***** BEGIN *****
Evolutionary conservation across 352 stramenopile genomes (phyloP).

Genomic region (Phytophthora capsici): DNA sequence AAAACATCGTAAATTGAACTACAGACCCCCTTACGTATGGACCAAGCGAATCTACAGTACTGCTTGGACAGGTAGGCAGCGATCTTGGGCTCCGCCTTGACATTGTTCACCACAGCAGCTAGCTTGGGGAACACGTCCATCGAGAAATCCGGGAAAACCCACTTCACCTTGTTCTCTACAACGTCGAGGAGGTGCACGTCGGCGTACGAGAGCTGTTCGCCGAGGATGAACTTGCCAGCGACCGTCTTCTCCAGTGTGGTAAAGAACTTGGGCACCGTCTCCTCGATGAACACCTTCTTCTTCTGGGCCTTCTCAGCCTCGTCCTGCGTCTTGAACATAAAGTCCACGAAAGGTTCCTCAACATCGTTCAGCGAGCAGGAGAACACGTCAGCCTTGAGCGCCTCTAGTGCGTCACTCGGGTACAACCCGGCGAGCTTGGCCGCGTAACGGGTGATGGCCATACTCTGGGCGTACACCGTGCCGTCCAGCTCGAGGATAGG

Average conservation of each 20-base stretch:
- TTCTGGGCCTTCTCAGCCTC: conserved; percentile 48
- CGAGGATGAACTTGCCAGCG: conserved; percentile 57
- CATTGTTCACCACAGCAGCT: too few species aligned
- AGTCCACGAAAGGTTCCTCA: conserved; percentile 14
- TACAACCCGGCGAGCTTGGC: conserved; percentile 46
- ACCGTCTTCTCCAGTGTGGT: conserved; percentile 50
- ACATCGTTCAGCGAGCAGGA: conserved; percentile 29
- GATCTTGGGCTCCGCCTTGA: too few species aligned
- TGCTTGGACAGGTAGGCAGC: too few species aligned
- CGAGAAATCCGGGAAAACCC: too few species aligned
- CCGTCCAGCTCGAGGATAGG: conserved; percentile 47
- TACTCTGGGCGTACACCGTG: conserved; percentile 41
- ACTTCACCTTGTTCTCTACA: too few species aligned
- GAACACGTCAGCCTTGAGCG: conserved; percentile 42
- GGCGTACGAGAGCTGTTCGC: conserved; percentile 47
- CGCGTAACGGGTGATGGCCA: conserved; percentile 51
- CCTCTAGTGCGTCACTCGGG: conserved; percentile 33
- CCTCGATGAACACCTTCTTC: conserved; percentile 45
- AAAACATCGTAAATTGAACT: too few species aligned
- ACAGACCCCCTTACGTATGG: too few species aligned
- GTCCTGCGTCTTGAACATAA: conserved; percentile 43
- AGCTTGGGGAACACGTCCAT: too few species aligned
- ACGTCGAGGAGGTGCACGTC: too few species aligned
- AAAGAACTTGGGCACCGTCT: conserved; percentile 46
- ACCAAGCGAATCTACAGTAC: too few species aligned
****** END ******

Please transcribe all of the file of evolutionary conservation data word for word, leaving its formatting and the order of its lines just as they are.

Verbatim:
Evolutionary conservation across 352 stramenopile genomes (phyloP).

Genomic region (Phytophthora capsici): DNA sequence AAAACATCGTAAATTGAACTACAGACCCCCTTACGTATGGACCAAGCGAATCTACAGTACTGCTTGGACAGGTAGGCAGCGATCTTGGGCTCCGCCTTGACATTGTTCACCACAGCAGCTAGCTTGGGGAACACGTCCATCGAGAAATCCGGGAAAACCCACTTCACCTTGTTCTCTACAACGTCGAGGAGGTGCACGTCGGCGTACGAGAGCTGTTCGCCGAGGATGAACTTGCCAGCGACCGTCTTCTCCAGTGTGGTAAAGAACTTGGGCACCGTCTCCTCGATGAACACCTTCTTCTTCTGGGCCTTCTCAGCCTCGTCCTGCGTCTTGAACATAAAGTCCACGAAAGGTTCCTCAACATCGTTCAGCGAGCAGGAGAACACGTCAGCCTTGAGCGCCTCTAGTGCGTCACTCGGGTACAACCCGGCGAGCTTGGCCGCGTAACGGGTGATGGCCATACTCTGGGCGTACACCGTGCCGTCCAGCTCGAGGATAGG

Average conservation of each 20-base stretch:
- TTCTGGGCCTTCTCAGCCTC: conserved; percentile 48
- CGAGGATGAACTTGCCAGCG: conserved; percentile 57
- CATTGTTCACCACAGCAGCT: too few species aligned
- AGTCCACGAAAGGTTCCTCA: conserved; percentile 14
- TACAACCCGGCGAGCTTGGC: conserved; percentile 46
- ACCGTCTTCTCCAGTGTGGT: conserved; percentile 50
- ACATCGTTCAGCGAGCAGGA: conserved; percentile 29
- GATCTTGGGCTCCGCCTTGA: too few species aligned
- TGCTTGGACAGGTAGGCAGC: too few species aligned
- CGAGAAATCCGGGAAAACCC: too few species aligned
- CCGTCCAGCTCGAGGATAGG: conserved; percentile 47
- TACTCTGGGCGTACACCGTG: conserved; percentile 41
- ACTTCACCTTGTTCTCTACA: too few species aligned
- GAACACGTCAGCCTTGAGCG: conserved; percentile 42
- GGCGTACGAGAGCTGTTCGC: conserved; percentile 47
- CGCGTAACGGGTGATGGCCA: conserved; percentile 51
- CCTCTAGTGCGTCACTCGGG: conserved; percentile 33
- CCTCGATGAACACCTTCTTC: conserved; percentile 45
- AAAACATCGTAAATTGAACT: too few species aligned
- ACAGACCCCCTTACGTATGG: too few species aligned
- GTCCTGCGTCTTGAACATAA: conserved; percentile 43
- AGCTTGGGGAACACGTCCAT: too few species aligned
- ACGTCGAGGAGGTGCACGTC: too few species aligned
- AAAGAACTTGGGCACCGTCT: conserved; percentile 46
- ACCAAGCGAATCTACAGTAC: too few species aligned